Meridian, Miss. The issue of absentee fathers is believed by some to be a cause of a host of other ills in the community, including crime.
How does a community get more fathers involved in the lives of their children?
Dustin Markham seems to have the world at his feet right now. He's a lawyer, a Meridian city councilman and is even talked about by some as a possible future mayor. He's known for his sharp mind and passion for the community.
Though he's all grown up now, Markham still remembers well what it was like to be a student at Carver Middle School, where his dad was the principal.
"Constant pressure to perform, constant pressure to do well. If I didn't do my homework, my teachers called him," said Dustin Markham. "If I was a behavioral issue, my teachers called him, and you know I'd get disciplined.
Robert Markham ran Carver Middle School for years. The school won numerous awards during his tenure; he held the students and teachers to high standards and it was no different at home."
"Friendly, firm and fair, and wanted to be involved in his life. And I had a lot of help," said Robert Markham.
What Markham did obviously worked. His son is developing a reputation that may one day overshadow his father's.
Experts say stories like this are proof that having a dad involved in the lives of his children can make a world of difference. But they say it's the community's job to make sure parents are doing what they should do.
"If we don't do something about it, then shame on us," said child psychologist, Dr. Lee Lee Marlow. "It is our responsibility as a society to hold parents more accountable for where their kids are and what they're doing."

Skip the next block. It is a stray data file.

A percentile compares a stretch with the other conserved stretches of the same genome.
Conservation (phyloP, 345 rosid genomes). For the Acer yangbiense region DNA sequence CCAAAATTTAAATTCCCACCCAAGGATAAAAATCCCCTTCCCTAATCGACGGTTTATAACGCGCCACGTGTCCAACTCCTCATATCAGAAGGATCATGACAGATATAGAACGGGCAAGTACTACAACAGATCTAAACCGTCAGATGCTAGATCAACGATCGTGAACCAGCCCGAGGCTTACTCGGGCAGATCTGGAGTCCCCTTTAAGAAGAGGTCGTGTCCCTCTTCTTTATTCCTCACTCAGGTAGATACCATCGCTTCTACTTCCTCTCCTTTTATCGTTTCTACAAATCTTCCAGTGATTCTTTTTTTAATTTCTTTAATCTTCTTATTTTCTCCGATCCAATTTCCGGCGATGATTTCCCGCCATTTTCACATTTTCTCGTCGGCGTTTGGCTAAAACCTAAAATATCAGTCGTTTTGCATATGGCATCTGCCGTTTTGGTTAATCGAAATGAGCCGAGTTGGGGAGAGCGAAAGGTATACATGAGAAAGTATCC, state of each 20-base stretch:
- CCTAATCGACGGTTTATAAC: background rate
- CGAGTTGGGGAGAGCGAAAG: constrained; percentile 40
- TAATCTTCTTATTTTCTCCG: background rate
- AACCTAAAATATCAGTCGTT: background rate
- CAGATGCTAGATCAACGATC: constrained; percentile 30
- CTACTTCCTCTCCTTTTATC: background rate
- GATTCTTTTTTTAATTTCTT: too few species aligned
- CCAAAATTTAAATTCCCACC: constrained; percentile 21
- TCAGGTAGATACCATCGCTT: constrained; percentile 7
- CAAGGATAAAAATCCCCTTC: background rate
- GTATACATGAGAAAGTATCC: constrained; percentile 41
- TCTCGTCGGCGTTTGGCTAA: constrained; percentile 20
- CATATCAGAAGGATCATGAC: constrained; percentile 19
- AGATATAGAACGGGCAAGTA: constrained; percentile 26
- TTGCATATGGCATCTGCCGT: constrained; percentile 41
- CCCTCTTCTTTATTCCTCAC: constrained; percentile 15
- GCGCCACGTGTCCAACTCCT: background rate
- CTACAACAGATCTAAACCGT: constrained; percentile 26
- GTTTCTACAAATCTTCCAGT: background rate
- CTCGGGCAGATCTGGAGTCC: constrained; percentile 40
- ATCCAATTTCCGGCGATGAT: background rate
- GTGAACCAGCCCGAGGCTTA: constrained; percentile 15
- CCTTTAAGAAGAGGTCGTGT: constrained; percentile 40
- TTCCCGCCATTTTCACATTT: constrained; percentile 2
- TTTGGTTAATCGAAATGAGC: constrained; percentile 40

That's just the kind of thing the elder Markham has been doing since his retirement from the school system. Now it is educating men on how to be dads. Markham works in local Head Start centers with a program called the Fatherhood Initiative, which encourages young dads to be involved in the lives of their young children.
Robert Markham says it's going to take more older men, getting involved and encouraging younger men to live up to their responsibilities, if the cycle of fatherlessness is going to be broken.
"Fathers make a difference," Robert Markham said. "If you take the father out of a child's home, you take the sunlight out. The child will grow, but something is missing."
In the meantime, Dustin Markham has more than a successful life to thank his father for; he has a model for the day he becomes a dad himself, with a few tweaks.
"I won't be the disciplinarian he was, but I will do my best to try to instill the same values in my children that he did in me," said the younger Markham.
In Part 3, we'll look more at solutions, specifically what the community can do to help children who do not have fathers in their lives.